Assisting Children with Social Difficulties

Tips for Teachers and Parents

  1. positive reinforcement of all children in the class provides a positive and rewarding environment.

  2. Ensure that you have all the class's attention before giving instructions: "I want you to stop what you are doing and listen. I need to see you all looking at me so that I know I have your attention."

  3. Give specific instructions: "If someone talks to you, stop what you are doing, look the person in the face, and listen to what he is saying. Reply when he has finished what he is saying". Keep instructions as brief as possible and be prepared to repeat them. Remind the child of what you expect and be consistent.

  4. Observe the child carefully to identify his/her talents and interests. Show these to the rest of the class and ask the child to talk to the class about their interest. Publicly praising a child raises their status within the class.

  5. Focus on strengths and talents, NOT weaknesses, to develop a positive self-image. Arrange tasks to ensure success. E.g. Break more complex tasks that you know the child will have difficulty with into smaller more manageable steps and give positive reinforcement for each step successfully completed. This is less overwhelming for children with organisational and planning difficulties. Positive reinforcement also reduces disruptive and aggressive behaviour.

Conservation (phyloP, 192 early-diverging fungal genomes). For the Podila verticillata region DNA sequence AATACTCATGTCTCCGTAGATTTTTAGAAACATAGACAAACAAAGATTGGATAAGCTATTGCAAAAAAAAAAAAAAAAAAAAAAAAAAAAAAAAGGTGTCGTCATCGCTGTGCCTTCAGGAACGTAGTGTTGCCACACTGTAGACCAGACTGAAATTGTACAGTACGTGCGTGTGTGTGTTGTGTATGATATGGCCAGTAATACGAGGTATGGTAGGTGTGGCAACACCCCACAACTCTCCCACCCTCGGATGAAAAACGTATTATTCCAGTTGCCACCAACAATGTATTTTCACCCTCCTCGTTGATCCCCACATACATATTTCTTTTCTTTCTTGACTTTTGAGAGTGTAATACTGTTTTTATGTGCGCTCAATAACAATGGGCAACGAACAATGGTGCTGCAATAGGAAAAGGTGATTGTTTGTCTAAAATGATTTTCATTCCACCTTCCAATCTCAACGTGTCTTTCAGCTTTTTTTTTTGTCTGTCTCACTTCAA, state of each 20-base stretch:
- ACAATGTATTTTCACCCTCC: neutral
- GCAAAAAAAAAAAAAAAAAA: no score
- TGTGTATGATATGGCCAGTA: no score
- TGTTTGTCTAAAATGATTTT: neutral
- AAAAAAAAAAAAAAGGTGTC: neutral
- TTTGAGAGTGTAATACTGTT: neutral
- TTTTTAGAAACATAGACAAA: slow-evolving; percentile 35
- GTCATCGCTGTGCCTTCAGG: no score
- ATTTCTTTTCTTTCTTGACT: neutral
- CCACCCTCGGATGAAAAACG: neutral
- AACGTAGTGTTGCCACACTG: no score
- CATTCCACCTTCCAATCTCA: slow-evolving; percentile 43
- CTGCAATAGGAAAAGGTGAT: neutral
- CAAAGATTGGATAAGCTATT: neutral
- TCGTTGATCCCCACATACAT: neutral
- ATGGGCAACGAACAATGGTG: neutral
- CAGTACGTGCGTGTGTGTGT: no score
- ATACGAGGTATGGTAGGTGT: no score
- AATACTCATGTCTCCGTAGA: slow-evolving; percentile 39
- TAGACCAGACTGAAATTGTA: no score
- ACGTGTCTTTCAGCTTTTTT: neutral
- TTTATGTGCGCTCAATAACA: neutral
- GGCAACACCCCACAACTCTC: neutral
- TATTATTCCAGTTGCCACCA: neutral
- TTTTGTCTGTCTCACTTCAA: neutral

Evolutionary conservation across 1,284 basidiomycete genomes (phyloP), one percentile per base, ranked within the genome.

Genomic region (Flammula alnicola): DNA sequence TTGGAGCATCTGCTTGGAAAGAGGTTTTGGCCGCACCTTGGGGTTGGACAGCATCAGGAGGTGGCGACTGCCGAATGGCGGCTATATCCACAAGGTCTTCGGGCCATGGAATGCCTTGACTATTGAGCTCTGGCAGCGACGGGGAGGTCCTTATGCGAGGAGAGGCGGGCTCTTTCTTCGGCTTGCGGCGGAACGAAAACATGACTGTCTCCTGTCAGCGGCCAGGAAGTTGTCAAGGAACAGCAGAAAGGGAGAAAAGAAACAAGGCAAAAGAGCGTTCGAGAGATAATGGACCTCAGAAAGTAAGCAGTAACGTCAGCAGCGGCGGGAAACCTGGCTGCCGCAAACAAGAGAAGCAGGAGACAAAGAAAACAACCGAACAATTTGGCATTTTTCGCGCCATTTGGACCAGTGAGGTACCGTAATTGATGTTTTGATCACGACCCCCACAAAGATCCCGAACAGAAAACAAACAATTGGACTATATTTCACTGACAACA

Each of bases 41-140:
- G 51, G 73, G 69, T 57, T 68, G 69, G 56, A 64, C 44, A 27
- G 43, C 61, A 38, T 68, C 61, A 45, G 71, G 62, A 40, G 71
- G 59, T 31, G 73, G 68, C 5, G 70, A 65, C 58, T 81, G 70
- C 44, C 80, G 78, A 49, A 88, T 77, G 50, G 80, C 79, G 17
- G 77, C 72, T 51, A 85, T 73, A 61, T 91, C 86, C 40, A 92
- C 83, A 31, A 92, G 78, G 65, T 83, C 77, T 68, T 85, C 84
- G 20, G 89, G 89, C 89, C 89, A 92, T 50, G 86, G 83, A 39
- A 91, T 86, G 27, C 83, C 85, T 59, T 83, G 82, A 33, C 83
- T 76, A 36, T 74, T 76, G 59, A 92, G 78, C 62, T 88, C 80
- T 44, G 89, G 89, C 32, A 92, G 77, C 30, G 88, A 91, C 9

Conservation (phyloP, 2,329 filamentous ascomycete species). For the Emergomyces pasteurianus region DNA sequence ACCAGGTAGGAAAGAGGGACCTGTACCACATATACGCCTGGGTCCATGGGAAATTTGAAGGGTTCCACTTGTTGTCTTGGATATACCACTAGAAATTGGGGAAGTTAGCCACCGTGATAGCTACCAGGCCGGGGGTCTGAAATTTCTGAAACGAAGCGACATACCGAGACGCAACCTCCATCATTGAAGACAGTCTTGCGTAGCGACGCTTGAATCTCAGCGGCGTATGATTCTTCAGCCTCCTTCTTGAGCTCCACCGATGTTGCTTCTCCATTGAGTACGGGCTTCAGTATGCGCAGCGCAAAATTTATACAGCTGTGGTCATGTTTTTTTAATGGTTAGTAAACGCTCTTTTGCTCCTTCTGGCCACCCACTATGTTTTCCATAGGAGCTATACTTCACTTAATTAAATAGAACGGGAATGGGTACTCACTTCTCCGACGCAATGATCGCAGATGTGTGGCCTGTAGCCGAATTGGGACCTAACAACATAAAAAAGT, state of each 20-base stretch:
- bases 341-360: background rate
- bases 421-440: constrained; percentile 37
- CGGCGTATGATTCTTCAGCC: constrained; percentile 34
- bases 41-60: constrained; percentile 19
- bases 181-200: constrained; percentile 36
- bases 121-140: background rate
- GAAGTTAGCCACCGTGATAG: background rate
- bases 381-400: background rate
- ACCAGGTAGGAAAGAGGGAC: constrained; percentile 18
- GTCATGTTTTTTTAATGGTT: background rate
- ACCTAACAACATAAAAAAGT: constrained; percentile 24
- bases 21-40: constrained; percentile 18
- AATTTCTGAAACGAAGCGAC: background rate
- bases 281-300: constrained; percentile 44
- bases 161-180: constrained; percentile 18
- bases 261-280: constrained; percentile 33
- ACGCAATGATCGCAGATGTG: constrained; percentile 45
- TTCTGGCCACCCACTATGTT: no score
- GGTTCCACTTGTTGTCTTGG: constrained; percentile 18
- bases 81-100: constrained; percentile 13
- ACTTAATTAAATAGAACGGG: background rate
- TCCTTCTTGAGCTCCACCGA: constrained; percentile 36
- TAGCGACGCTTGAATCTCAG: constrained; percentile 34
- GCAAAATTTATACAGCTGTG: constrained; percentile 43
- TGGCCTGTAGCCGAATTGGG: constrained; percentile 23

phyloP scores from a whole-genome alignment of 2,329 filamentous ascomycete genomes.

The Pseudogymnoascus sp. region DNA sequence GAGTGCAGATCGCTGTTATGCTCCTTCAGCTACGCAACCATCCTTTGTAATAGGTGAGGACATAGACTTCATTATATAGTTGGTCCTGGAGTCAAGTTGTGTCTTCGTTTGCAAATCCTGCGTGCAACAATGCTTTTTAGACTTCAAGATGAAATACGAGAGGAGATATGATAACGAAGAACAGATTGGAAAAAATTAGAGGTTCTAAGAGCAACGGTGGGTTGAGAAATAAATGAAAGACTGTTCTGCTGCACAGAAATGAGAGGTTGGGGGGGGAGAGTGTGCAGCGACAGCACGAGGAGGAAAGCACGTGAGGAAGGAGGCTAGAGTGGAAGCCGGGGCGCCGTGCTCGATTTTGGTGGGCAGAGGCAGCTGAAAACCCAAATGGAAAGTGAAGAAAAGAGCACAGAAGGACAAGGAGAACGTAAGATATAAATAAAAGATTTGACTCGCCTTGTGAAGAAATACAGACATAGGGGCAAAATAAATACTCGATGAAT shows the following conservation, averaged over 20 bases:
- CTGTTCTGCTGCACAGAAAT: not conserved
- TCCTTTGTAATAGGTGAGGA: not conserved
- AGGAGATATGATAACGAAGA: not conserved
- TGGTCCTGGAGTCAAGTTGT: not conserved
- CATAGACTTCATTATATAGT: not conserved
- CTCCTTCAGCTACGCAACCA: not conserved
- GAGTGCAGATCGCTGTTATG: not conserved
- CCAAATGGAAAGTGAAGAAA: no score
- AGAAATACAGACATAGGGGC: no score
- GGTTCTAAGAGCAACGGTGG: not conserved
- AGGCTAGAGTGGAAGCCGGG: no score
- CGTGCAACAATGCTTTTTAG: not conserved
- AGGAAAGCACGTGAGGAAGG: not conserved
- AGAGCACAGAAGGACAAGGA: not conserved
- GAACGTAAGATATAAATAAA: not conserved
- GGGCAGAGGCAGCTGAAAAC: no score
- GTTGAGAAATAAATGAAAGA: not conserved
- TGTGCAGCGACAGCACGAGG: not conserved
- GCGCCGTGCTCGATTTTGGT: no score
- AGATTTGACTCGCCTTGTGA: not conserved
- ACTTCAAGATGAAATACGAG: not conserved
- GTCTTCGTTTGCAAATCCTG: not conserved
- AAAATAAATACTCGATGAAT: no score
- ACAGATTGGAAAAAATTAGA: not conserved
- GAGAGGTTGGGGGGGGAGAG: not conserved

6. Give warnings of when the lesson is to end. E.g. "15 minutes left."

  7. Close supervision helps to keep the child on track and minimizes escalation of difficulties into 'failure'.

  8. If the child answers a question incorrectly, instead of saying "no" and moving on to the next child, explain to the class why the child's answer may have seemed feasible, or why it may have been a common mistake. This will help to protect the child from taunts and peer put-downs.

  9. Consider discussing and exploring Asperger's Syndrome (AS) as a class project, with the child's and parents' permission.

  10. When pairing children for tasks, pair off less socially able and skilled students with more socially able and skilled students, to assist the development of communication and social skills. Avoid asking children to pick their own teams or groups to ensure a well-balanced mix of abilities in each team or group. Avoid grouping children with poor behaviour to reduce the chances of children identifying with such behaviour.

  11. Provide opportunities for children to bond with more socially able children.

  12. Give the child responsibilities, in order to provide the child with a role to play while interacting with peers.

  13. Provide opportunities for interaction and communication practice by asking the child to take messages to other teachers or to administration staff.

  14. Boost social confidence, monitor social inclusion, and offer guidance when the child is unsure of what to do in specific social circumstances. Compliment the child for correct social behaviour, such as appropriate caring, sharing, taking advice, and cooperation, particularly when in group situations. Positive reinforcement is recommended. For example, "I noticed when... Thank you. That's what a good friend would do", "I noticed that... (appropriate response). Thank you. That's what a good team member would do".